This was radical advice in those days. It was certainly not something one should do without heavenly guidance. So my Zaide wrote a letter to his brother Yosef who lived in America. He asked Yosef to ask the Previous Rebbe, who was then in America, for advice and guidance.

The Rebbe replied that Zeesa should remain at home and not check into any hospital. And when the time came for her to give birth, she was not to go to the hospital even then, but was to give birth at home with the local midwife in attendance! And, the Rebbe added, Zeesa and Yochonon would see that this child would be a "living and lasting offspring."

When Zeesa went into labor, Yochonon wrote a letter to the Rebbe, saying that his wife, Zeesa bas Leah Pesha, was in labor and asked that the birth should go well for her, and should result in a healthy baby. Yochonon then put the letter into the Tanya (where it remained for many decades). And so my father, Yisroel, was born.

Yochonon was the last of his four brothers to come to America from Europe. As he told his brothers who were going before him, he was worried about being able to provide the "old-fashioned" Jewish education and atmosphere which he wanted for his children. When the Previous Rebbe was in America in 1929, he said to Yochonon's brothers, "A fire is burning in Europe; save your brother!" They told the Rebbe about their brother's fear. The Rebbe promised that when he would spend Rosh Hashana and Yom Kippur with Yochonon in Riga, he would speak to him about it.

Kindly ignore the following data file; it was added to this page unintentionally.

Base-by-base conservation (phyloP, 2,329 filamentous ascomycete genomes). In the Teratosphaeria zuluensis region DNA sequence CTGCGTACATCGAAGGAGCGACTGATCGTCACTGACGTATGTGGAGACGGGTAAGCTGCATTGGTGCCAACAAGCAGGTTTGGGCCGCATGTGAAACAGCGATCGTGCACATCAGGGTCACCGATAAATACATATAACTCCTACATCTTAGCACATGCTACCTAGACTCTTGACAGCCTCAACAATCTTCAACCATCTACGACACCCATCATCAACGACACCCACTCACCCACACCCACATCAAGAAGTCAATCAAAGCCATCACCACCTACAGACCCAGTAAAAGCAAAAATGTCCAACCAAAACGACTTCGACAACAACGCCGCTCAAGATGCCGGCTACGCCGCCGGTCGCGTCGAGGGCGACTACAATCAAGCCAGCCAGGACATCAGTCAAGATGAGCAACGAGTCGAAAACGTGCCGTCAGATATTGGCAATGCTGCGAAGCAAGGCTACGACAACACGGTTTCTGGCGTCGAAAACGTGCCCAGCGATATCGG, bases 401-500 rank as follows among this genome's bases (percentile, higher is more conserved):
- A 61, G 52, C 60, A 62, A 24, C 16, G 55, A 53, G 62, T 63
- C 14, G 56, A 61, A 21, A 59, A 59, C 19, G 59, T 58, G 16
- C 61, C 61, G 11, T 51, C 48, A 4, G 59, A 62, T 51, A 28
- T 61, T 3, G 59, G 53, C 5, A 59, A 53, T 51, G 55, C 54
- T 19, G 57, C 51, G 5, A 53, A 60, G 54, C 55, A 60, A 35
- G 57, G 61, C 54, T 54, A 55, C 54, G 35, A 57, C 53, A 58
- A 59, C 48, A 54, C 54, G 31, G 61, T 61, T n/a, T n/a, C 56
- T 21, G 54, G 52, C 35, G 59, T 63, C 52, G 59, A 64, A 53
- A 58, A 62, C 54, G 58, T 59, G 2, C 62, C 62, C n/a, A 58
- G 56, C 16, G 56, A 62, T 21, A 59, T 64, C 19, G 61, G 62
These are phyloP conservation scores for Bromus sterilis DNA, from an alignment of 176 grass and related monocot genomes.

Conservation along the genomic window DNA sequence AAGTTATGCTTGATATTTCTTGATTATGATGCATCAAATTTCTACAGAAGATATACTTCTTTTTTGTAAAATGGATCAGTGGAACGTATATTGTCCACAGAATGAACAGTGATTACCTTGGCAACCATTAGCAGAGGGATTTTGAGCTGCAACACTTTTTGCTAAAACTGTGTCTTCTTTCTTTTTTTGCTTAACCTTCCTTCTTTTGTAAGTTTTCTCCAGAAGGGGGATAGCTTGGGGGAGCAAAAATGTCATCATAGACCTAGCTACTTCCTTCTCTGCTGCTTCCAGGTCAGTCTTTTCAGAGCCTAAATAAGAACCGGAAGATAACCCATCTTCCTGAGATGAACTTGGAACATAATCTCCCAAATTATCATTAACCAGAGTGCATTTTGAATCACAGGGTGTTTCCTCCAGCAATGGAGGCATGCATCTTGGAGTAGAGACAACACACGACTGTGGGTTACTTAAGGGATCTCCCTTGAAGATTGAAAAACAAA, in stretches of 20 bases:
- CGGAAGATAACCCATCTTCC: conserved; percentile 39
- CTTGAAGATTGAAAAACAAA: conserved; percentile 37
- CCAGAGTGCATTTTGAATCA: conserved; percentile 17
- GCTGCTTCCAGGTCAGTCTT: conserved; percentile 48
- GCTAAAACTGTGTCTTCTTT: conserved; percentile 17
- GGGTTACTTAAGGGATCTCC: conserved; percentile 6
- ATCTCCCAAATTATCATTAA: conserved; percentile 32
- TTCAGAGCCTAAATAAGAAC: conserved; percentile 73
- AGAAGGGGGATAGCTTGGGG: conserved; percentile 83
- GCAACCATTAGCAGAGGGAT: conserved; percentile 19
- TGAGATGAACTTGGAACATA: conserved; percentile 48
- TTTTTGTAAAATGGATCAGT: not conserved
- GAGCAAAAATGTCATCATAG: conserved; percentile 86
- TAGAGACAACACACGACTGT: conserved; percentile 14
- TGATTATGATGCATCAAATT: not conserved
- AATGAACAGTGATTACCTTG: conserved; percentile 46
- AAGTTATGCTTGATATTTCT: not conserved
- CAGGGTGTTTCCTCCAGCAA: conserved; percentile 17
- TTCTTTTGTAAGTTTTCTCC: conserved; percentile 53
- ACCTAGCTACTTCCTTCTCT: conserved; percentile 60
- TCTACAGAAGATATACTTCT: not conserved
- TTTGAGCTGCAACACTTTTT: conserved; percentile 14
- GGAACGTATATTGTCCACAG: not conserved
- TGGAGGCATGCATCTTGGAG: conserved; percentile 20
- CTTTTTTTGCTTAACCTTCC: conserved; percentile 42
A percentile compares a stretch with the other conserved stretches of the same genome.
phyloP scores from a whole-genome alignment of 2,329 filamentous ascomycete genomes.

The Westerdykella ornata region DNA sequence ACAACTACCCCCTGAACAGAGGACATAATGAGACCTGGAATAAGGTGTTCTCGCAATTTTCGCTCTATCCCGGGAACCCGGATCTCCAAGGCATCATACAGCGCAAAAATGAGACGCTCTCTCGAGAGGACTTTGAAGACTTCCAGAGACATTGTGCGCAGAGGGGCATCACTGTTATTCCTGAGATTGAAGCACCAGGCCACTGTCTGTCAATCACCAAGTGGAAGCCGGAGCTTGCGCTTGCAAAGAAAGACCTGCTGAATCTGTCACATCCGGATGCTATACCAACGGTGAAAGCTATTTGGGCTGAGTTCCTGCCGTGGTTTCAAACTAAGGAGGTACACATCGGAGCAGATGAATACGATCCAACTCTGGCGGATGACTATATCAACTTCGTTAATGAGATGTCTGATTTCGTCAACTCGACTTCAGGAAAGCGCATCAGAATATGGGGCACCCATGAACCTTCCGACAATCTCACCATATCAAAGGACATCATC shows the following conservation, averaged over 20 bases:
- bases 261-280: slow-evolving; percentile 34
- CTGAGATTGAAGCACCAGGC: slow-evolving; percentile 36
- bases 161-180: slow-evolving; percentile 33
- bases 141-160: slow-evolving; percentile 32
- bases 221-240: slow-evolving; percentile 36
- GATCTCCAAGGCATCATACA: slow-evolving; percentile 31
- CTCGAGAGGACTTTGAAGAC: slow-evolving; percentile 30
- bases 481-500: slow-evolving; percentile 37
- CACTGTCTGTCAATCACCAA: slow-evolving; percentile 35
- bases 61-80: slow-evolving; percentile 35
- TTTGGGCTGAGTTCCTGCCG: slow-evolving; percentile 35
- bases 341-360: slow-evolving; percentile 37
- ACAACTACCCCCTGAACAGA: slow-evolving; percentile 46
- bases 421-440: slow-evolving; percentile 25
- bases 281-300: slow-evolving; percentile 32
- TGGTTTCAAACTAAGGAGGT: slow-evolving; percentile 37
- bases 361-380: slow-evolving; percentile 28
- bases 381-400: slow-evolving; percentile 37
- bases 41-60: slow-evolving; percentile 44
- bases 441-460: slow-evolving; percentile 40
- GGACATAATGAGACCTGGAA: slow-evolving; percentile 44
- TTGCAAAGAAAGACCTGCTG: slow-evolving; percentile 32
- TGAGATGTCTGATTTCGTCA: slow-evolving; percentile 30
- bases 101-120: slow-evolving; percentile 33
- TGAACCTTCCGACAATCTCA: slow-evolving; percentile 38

Yochonon used to travel every year to the Previous Rebbe in Riga where he would lead the morning prayers on Rosh Hashana and Yom Kippur. It was during this time, in the year 1931, that the Rebbe brought up Yochonon's reluctance to move to America. "I'm afraid my children won't remain religious," Yochonon said simply.

The Rebbe promised Yochonon that if he would come to America, his children would remain religious. Yochonon remonstrated with the Rebbe that he wanted his sons to learn in the Rebbe's yeshivot, then located in Warsaw, Vilna and other places. The Rebbe replied insistently, "Your sons WILL learn in my yeshivot."

At that time it was beyond my grandparents' imagination that the Previous Rebbe might one day set up yeshivot in America! But of course he did, and two of Yochonon's sons and his son-in-law learned in it.

With communication almost nonexistent between continents in those days, America was a total unknown, and it seemed wild and inconceivable to uproot the whole family and move to America.

Yochonon, his father, grandfather and his great-grandfather were all ritual slaughterers in Dokszyce. What sort of life awaited him and his family in America? Why take a chance? But with the Rebbe's promise, and prodding, Yochonon finally did make the move. He first went to America by himself, sending for the family and reuniting with them in 1934. The youngest child, my father, was only 22 months old when Yochonon left.

When my father saw his father again at the age of four-and-a-half, it was exactly like meeting a stranger to the small boy. Of course, to the father the child was familiar. He had been receiving letters from his family all along, with all the news. He was kept informed of "the baby's" progress, too.